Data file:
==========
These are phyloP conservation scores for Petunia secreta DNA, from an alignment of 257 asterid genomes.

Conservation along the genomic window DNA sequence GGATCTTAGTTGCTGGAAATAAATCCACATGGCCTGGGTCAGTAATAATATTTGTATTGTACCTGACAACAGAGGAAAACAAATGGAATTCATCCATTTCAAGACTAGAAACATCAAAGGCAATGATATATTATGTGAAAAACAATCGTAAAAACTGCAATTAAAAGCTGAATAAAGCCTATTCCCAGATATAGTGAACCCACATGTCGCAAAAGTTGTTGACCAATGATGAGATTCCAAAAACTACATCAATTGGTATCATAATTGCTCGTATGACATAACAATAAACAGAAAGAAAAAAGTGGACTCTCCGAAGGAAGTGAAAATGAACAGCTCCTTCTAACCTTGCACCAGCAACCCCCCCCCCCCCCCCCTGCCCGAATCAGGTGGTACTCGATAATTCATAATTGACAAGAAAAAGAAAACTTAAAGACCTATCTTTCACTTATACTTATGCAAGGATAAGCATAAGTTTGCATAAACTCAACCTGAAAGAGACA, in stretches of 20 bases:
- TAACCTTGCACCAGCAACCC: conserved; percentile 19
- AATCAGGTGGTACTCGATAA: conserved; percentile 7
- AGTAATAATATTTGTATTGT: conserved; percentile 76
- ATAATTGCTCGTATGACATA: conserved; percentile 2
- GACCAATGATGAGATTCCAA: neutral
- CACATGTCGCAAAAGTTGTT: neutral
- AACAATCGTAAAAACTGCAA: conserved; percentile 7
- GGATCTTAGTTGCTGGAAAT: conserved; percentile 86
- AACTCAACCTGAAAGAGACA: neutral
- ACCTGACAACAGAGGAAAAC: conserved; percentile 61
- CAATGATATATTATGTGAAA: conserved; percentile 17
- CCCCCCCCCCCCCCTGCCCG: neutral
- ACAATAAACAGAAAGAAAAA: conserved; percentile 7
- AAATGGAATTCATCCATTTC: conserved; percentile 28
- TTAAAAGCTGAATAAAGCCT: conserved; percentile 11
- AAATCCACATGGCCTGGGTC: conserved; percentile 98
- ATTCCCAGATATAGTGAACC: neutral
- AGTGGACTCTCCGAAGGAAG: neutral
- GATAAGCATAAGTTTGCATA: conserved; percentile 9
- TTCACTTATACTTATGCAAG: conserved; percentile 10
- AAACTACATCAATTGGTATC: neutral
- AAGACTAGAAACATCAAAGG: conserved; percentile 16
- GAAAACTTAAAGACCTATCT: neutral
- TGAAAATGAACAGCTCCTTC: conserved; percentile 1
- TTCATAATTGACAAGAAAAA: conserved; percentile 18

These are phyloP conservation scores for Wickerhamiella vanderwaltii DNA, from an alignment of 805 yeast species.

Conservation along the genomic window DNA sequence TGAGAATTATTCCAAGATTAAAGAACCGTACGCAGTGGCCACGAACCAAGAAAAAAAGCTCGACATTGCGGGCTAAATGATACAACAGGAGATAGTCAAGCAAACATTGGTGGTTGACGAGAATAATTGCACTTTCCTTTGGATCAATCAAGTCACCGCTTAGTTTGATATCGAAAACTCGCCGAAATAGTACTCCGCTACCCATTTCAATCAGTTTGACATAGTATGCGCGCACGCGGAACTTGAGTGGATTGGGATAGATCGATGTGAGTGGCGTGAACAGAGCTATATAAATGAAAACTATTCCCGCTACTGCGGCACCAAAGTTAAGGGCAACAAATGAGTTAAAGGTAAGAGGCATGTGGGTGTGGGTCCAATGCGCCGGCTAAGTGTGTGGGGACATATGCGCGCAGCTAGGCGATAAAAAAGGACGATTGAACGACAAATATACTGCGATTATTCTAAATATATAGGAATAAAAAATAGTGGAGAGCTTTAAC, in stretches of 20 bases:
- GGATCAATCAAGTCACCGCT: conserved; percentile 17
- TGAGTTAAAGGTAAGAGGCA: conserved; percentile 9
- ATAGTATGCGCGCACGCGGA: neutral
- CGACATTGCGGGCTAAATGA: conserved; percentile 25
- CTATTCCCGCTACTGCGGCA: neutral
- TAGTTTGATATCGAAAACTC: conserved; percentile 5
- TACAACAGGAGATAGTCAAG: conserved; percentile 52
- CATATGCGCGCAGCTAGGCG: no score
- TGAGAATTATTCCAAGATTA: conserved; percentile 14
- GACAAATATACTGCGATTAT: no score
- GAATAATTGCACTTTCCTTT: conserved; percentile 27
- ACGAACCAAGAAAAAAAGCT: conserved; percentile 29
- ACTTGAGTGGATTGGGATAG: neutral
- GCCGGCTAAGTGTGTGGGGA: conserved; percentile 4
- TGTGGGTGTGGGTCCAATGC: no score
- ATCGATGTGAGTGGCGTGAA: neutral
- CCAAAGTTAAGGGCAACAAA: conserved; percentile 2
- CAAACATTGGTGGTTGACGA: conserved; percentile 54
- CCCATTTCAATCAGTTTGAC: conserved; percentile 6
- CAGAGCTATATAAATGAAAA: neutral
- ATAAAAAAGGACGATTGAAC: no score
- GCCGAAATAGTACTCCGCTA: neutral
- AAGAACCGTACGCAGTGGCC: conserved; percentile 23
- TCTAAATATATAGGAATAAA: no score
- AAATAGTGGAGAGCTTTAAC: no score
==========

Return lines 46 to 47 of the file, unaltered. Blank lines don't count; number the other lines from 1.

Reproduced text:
- CCAAAGTTAAGGGCAACAAA: conserved; percentile 2
- CAAACATTGGTGGTTGACGA: conserved; percentile 54